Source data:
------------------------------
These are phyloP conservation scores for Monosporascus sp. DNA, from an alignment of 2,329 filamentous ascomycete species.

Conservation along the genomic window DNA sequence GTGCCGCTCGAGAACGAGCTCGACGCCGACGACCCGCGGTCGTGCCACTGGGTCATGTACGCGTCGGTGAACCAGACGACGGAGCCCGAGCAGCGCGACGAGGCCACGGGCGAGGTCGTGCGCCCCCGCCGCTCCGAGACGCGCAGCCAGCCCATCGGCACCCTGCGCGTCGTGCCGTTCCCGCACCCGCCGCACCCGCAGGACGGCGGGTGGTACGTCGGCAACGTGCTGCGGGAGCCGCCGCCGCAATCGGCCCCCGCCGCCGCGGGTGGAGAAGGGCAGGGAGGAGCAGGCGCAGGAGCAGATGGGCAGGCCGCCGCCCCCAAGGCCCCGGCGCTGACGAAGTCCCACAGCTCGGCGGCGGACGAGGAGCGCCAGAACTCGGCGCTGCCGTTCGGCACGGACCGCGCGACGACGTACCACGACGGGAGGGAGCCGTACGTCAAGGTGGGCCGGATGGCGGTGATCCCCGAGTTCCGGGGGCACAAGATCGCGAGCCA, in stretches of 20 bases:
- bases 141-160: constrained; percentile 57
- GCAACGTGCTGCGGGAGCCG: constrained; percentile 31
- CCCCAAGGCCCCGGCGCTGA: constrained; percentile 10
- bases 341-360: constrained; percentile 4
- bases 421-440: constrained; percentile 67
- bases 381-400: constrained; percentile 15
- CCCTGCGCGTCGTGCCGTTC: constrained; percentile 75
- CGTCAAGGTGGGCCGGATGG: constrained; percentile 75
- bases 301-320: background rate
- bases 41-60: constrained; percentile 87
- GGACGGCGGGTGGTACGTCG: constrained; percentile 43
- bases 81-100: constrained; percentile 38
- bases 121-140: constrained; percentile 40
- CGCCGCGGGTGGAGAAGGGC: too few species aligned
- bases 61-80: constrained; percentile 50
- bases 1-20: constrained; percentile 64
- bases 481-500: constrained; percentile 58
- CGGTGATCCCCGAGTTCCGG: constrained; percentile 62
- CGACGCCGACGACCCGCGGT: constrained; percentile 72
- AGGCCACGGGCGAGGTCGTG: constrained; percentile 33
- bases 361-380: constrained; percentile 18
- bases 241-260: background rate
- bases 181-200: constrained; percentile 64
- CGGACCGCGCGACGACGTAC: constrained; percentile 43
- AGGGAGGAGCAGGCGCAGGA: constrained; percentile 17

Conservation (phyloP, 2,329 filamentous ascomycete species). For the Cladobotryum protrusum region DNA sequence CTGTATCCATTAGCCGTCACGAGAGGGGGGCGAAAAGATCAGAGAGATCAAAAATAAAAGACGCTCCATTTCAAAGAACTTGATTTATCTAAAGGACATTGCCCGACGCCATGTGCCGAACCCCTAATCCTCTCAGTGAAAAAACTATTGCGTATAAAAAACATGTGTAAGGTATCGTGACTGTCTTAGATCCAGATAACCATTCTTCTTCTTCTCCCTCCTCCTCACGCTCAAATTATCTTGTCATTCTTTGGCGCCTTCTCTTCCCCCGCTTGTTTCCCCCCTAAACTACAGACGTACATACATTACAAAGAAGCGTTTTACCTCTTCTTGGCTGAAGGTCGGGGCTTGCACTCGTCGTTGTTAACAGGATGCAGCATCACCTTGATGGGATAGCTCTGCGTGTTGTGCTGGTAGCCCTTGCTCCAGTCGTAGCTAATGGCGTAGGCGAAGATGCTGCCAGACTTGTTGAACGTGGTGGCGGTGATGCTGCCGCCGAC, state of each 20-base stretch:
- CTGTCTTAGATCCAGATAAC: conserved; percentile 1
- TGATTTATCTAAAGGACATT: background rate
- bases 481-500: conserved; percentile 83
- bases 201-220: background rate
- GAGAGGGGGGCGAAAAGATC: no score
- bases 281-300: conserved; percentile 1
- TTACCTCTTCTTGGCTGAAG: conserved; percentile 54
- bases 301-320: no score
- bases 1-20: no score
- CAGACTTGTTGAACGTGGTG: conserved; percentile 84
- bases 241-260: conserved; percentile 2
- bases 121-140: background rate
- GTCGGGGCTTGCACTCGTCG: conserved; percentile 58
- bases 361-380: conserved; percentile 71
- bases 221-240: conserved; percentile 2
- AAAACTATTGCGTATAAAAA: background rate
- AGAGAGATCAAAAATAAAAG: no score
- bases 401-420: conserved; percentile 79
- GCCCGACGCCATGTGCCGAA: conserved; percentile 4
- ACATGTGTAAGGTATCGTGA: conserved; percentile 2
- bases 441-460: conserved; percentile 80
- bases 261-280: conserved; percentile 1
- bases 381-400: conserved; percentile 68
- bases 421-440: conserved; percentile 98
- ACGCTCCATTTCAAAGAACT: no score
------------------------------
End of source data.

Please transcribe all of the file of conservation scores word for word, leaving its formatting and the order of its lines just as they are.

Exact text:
These are phyloP conservation scores for Monosporascus sp. DNA, from an alignment of 2,329 filamentous ascomycete species.

Conservation along the genomic window DNA sequence GTGCCGCTCGAGAACGAGCTCGACGCCGACGACCCGCGGTCGTGCCACTGGGTCATGTACGCGTCGGTGAACCAGACGACGGAGCCCGAGCAGCGCGACGAGGCCACGGGCGAGGTCGTGCGCCCCCGCCGCTCCGAGACGCGCAGCCAGCCCATCGGCACCCTGCGCGTCGTGCCGTTCCCGCACCCGCCGCACCCGCAGGACGGCGGGTGGTACGTCGGCAACGTGCTGCGGGAGCCGCCGCCGCAATCGGCCCCCGCCGCCGCGGGTGGAGAAGGGCAGGGAGGAGCAGGCGCAGGAGCAGATGGGCAGGCCGCCGCCCCCAAGGCCCCGGCGCTGACGAAGTCCCACAGCTCGGCGGCGGACGAGGAGCGCCAGAACTCGGCGCTGCCGTTCGGCACGGACCGCGCGACGACGTACCACGACGGGAGGGAGCCGTACGTCAAGGTGGGCCGGATGGCGGTGATCCCCGAGTTCCGGGGGCACAAGATCGCGAGCCA, in stretches of 20 bases:
- bases 141-160: constrained; percentile 57
- GCAACGTGCTGCGGGAGCCG: constrained; percentile 31
- CCCCAAGGCCCCGGCGCTGA: constrained; percentile 10
- bases 341-360: constrained; percentile 4
- bases 421-440: constrained; percentile 67
- bases 381-400: constrained; percentile 15
- CCCTGCGCGTCGTGCCGTTC: constrained; percentile 75
- CGTCAAGGTGGGCCGGATGG: constrained; percentile 75
- bases 301-320: background rate
- bases 41-60: constrained; percentile 87
- GGACGGCGGGTGGTACGTCG: constrained; percentile 43
- bases 81-100: constrained; percentile 38
- bases 121-140: constrained; percentile 40
- CGCCGCGGGTGGAGAAGGGC: too few species aligned
- bases 61-80: constrained; percentile 50
- bases 1-20: constrained; percentile 64
- bases 481-500: constrained; percentile 58
- CGGTGATCCCCGAGTTCCGG: constrained; percentile 62
- CGACGCCGACGACCCGCGGT: constrained; percentile 72
- AGGCCACGGGCGAGGTCGTG: constrained; percentile 33
- bases 361-380: constrained; percentile 18
- bases 241-260: background rate
- bases 181-200: constrained; percentile 64
- CGGACCGCGCGACGACGTAC: constrained; percentile 43
- AGGGAGGAGCAGGCGCAGGA: constrained; percentile 17

Conservation (phyloP, 2,329 filamentous ascomycete species). For the Cladobotryum protrusum region DNA sequence CTGTATCCATTAGCCGTCACGAGAGGGGGGCGAAAAGATCAGAGAGATCAAAAATAAAAGACGCTCCATTTCAAAGAACTTGATTTATCTAAAGGACATTGCCCGACGCCATGTGCCGAACCCCTAATCCTCTCAGTGAAAAAACTATTGCGTATAAAAAACATGTGTAAGGTATCGTGACTGTCTTAGATCCAGATAACCATTCTTCTTCTTCTCCCTCCTCCTCACGCTCAAATTATCTTGTCATTCTTTGGCGCCTTCTCTTCCCCCGCTTGTTTCCCCCCTAAACTACAGACGTACATACATTACAAAGAAGCGTTTTACCTCTTCTTGGCTGAAGGTCGGGGCTTGCACTCGTCGTTGTTAACAGGATGCAGCATCACCTTGATGGGATAGCTCTGCGTGTTGTGCTGGTAGCCCTTGCTCCAGTCGTAGCTAATGGCGTAGGCGAAGATGCTGCCAGACTTGTTGAACGTGGTGGCGGTGATGCTGCCGCCGAC, state of each 20-base stretch:
- CTGTCTTAGATCCAGATAAC: conserved; percentile 1
- TGATTTATCTAAAGGACATT: background rate
- bases 481-500: conserved; percentile 83
- bases 201-220: background rate
- GAGAGGGGGGCGAAAAGATC: no score
- bases 281-300: conserved; percentile 1
- TTACCTCTTCTTGGCTGAAG: conserved; percentile 54
- bases 301-320: no score
- bases 1-20: no score
- CAGACTTGTTGAACGTGGTG: conserved; percentile 84
- bases 241-260: conserved; percentile 2
- bases 121-140: background rate
- GTCGGGGCTTGCACTCGTCG: conserved; percentile 58
- bases 361-380: conserved; percentile 71
- bases 221-240: conserved; percentile 2
- AAAACTATTGCGTATAAAAA: background rate
- AGAGAGATCAAAAATAAAAG: no score
- bases 401-420: conserved; percentile 79
- GCCCGACGCCATGTGCCGAA: conserved; percentile 4
- ACATGTGTAAGGTATCGTGA: conserved; percentile 2
- bases 441-460: conserved; percentile 80
- bases 261-280: conserved; percentile 1
- bases 381-400: conserved; percentile 68
- bases 421-440: conserved; percentile 98
- ACGCTCCATTTCAAAGAACT: no score